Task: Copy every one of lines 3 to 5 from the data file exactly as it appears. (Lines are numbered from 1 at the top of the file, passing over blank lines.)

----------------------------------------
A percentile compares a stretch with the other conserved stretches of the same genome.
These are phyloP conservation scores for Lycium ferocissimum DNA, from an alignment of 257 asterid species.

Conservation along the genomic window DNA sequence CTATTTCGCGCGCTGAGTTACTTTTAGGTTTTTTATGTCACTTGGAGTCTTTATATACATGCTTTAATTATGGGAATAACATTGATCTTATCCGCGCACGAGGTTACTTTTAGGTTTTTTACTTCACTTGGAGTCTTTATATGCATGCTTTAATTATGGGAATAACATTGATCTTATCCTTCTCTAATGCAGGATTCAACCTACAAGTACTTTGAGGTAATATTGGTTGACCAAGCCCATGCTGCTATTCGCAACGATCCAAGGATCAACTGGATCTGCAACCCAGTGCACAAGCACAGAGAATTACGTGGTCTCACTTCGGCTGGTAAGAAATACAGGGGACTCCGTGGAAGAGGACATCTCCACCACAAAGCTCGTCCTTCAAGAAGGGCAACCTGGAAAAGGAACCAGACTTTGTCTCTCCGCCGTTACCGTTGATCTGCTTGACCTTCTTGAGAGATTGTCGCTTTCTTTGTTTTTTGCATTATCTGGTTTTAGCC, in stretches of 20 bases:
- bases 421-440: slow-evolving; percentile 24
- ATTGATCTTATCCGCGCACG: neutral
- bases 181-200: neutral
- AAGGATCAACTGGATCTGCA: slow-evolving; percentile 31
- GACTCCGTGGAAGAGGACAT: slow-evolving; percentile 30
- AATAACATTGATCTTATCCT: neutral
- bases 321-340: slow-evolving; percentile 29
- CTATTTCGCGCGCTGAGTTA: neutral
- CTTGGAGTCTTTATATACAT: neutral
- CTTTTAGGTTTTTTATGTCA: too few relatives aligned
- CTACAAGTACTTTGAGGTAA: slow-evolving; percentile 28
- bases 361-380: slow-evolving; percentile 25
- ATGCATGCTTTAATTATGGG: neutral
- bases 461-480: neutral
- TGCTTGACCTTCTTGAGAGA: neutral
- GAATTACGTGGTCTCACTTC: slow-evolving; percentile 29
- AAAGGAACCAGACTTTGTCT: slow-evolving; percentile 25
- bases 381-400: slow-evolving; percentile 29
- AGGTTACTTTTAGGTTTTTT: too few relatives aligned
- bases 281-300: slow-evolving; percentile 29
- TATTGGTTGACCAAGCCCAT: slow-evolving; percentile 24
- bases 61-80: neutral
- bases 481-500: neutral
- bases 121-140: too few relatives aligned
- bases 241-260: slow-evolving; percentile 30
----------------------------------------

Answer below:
Conservation along the genomic window DNA sequence CTATTTCGCGCGCTGAGTTACTTTTAGGTTTTTTATGTCACTTGGAGTCTTTATATACATGCTTTAATTATGGGAATAACATTGATCTTATCCGCGCACGAGGTTACTTTTAGGTTTTTTACTTCACTTGGAGTCTTTATATGCATGCTTTAATTATGGGAATAACATTGATCTTATCCTTCTCTAATGCAGGATTCAACCTACAAGTACTTTGAGGTAATATTGGTTGACCAAGCCCATGCTGCTATTCGCAACGATCCAAGGATCAACTGGATCTGCAACCCAGTGCACAAGCACAGAGAATTACGTGGTCTCACTTCGGCTGGTAAGAAATACAGGGGACTCCGTGGAAGAGGACATCTCCACCACAAAGCTCGTCCTTCAAGAAGGGCAACCTGGAAAAGGAACCAGACTTTGTCTCTCCGCCGTTACCGTTGATCTGCTTGACCTTCTTGAGAGATTGTCGCTTTCTTTGTTTTTTGCATTATCTGGTTTTAGCC, in stretches of 20 bases:
- bases 421-440: slow-evolving; percentile 24
- ATTGATCTTATCCGCGCACG: neutral